1) How to Use Bad Weather. - apparently a wet month but digging is recommended after lifting parsnips, storing them in sand and lifting leeks and replanting those in a sheltered spot.
2) Plant Shallots. - Weather permitting. Prepare the bed with wood ash, bone meal or superphosphate of lime, raking it in. Plant shallots half in the soil 9 in. apart with 12 in. between the rows.
3) Plant Artichokes. - Plant good tubers 5 to 6 in. deep in rows 12 in. apart. Remember that these plants grow 6 ft tall and so make sure they are not going to block the light from neighbouring crops.
4) Fill up Spring Cabbage Rows. - It's a good idea to keep some plants protected in frames at this time of year to replenish those outside lost to bad weather. In emergency seeds can be sown inside in 50°F to fulfill this purpose. When the worst weather has past feed the plants with a dressing of nitrate of soda hoed between the rows.
5) Sow Maincrop Onions. - sow indoors for planting out in May. Leeks should be sown now for planting out in June.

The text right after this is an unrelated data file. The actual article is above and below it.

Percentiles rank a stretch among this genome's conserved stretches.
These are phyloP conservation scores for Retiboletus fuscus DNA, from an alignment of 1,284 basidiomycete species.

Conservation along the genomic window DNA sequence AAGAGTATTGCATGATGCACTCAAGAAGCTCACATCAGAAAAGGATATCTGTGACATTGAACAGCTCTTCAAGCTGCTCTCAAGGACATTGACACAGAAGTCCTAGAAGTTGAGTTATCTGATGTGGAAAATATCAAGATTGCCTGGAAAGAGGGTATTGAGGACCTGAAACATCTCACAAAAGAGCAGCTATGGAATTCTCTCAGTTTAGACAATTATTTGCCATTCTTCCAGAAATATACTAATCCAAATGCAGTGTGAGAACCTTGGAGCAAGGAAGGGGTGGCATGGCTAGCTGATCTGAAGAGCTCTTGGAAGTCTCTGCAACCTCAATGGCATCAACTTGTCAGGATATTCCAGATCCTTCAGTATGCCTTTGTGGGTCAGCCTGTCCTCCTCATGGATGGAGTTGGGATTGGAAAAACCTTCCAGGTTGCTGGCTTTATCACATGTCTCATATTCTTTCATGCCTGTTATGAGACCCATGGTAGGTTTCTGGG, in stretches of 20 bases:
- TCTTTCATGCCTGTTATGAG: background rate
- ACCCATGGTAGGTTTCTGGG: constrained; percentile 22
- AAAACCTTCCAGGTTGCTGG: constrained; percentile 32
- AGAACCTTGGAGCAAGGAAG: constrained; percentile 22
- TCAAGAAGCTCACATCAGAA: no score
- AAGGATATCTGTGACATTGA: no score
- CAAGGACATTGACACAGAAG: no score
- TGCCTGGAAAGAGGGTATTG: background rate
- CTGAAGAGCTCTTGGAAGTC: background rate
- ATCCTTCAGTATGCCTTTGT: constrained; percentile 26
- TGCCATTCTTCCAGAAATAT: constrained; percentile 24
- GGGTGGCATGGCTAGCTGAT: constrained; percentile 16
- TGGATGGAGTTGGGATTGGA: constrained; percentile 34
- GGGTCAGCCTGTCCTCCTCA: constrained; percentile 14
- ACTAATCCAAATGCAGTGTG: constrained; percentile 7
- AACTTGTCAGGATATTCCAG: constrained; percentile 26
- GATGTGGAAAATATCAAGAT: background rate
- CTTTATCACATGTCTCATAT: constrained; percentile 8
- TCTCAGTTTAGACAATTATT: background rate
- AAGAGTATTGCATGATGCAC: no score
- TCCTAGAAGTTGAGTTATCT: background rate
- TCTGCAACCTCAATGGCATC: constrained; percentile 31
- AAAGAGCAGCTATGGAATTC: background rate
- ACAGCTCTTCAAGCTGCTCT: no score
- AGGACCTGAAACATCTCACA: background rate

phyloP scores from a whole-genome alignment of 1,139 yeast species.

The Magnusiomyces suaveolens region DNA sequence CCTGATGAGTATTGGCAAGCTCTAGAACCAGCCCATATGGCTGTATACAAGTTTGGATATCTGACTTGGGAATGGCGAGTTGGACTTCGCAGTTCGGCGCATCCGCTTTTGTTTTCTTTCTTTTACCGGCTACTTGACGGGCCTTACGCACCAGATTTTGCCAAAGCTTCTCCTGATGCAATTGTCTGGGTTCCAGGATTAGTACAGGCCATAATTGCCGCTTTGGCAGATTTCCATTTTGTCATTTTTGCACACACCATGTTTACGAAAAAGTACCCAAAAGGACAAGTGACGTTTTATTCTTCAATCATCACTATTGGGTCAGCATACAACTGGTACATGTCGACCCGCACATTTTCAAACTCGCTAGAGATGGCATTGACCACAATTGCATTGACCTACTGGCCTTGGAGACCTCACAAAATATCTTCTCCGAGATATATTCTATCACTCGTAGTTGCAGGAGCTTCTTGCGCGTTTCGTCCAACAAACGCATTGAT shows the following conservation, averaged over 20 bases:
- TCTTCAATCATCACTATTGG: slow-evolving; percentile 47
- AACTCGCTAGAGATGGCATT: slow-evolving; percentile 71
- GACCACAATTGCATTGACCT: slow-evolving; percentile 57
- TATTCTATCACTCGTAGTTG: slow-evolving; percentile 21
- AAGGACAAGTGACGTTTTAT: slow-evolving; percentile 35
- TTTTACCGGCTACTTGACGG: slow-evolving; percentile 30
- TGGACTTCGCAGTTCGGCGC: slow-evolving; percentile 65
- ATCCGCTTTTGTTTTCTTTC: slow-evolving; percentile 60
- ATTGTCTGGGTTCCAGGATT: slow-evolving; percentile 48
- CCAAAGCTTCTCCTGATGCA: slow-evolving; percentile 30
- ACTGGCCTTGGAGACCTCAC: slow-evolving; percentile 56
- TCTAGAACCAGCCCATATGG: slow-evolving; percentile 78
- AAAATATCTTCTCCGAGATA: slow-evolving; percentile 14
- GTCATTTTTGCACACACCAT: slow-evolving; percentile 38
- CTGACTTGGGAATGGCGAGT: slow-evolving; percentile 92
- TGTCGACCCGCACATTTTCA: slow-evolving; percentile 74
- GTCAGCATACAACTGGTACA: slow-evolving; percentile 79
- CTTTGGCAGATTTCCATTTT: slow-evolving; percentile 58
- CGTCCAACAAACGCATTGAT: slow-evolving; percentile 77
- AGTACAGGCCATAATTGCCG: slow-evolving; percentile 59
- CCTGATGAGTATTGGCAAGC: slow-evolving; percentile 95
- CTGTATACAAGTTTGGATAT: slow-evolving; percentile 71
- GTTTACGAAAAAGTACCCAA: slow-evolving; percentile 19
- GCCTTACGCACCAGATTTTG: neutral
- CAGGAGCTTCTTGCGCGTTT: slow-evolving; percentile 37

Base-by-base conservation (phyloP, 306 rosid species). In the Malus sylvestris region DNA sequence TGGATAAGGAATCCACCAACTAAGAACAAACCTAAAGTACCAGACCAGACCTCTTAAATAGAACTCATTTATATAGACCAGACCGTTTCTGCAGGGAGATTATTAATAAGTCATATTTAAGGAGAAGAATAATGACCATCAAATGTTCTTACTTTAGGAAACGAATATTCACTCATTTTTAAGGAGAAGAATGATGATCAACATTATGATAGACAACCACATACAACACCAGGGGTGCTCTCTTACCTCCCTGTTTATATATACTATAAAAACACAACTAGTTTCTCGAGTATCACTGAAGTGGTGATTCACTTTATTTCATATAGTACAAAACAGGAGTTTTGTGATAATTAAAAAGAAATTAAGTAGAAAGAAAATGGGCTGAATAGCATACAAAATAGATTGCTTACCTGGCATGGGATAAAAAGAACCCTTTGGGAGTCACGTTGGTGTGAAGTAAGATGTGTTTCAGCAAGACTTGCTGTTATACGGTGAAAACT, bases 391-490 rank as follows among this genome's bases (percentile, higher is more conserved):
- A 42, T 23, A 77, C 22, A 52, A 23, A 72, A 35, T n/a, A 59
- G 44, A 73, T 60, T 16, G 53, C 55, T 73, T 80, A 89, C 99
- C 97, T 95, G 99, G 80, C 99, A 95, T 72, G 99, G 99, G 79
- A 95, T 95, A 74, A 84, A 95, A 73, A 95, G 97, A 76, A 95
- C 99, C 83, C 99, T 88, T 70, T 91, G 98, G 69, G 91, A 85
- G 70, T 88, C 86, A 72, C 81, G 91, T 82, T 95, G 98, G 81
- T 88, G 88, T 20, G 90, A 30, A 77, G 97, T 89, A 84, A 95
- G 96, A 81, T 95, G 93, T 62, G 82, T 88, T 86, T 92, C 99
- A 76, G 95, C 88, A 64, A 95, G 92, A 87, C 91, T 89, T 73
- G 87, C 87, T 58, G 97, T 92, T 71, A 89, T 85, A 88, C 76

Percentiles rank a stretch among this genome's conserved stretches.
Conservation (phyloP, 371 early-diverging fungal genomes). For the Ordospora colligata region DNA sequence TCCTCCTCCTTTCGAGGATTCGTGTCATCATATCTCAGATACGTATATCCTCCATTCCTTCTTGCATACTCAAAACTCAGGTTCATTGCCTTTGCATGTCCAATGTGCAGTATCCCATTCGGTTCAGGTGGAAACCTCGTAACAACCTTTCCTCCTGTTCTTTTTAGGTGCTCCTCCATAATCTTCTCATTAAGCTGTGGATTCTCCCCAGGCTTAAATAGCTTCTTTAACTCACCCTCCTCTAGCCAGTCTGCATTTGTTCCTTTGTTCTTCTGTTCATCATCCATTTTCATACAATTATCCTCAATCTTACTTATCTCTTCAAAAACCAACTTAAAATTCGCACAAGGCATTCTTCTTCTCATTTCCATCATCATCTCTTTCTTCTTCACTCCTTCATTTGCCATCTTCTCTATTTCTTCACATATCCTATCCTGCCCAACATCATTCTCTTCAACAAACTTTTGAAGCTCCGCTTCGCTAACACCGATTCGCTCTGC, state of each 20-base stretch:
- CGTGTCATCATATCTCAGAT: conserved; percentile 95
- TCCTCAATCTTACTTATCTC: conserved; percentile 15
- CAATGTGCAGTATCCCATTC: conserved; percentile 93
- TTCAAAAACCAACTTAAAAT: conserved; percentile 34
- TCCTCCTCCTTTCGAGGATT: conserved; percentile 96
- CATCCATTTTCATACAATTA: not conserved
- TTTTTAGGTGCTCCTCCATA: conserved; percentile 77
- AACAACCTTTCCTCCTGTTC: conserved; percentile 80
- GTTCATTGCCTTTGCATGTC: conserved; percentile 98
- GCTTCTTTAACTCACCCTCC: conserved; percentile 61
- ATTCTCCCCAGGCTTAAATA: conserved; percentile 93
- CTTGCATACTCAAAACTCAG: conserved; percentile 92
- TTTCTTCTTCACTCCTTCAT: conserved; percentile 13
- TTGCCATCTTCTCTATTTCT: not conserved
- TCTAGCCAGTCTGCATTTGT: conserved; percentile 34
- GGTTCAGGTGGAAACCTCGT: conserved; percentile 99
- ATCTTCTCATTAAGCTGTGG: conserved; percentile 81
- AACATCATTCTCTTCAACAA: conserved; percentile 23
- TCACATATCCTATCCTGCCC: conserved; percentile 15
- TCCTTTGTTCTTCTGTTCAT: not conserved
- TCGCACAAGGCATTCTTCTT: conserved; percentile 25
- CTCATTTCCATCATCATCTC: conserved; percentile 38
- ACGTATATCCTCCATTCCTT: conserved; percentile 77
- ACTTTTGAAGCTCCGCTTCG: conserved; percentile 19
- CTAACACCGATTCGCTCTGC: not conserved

6) Sow Sprouts and Cucumbers. - sprouts sown now in seed trays can be pricked out later. Cucumbers for fruiting early summer are sown now, singly in small pots sideways, not flat. the temperature needs to be kept 55° to 60° F. Prick out tomato seedlings when they're 2-in. high and the true leaves are developed.
7) Examine Seed Potatoes. - some may now be sprouting, for maincrop leave no more than two sprouts per seed potato to encourage larger tubers. For first earlies more sprouts can be left to encourage more baby new potatoes in the springtime.
8) Prune New Fruit Trees. - Fruit trees planted in early winter should now be able to withstand a light pruning. Soft fruit can be planted now if the soil isn't too pasty with all the recent rainfall. The strawberry bed can be prepared for planting although it says August is the best month to plant strawberries in.
9) Feed Wall Fruit. - remove an inch or two of soil around each plant and top-dress adding bone meal and a general fertilizer to the compost.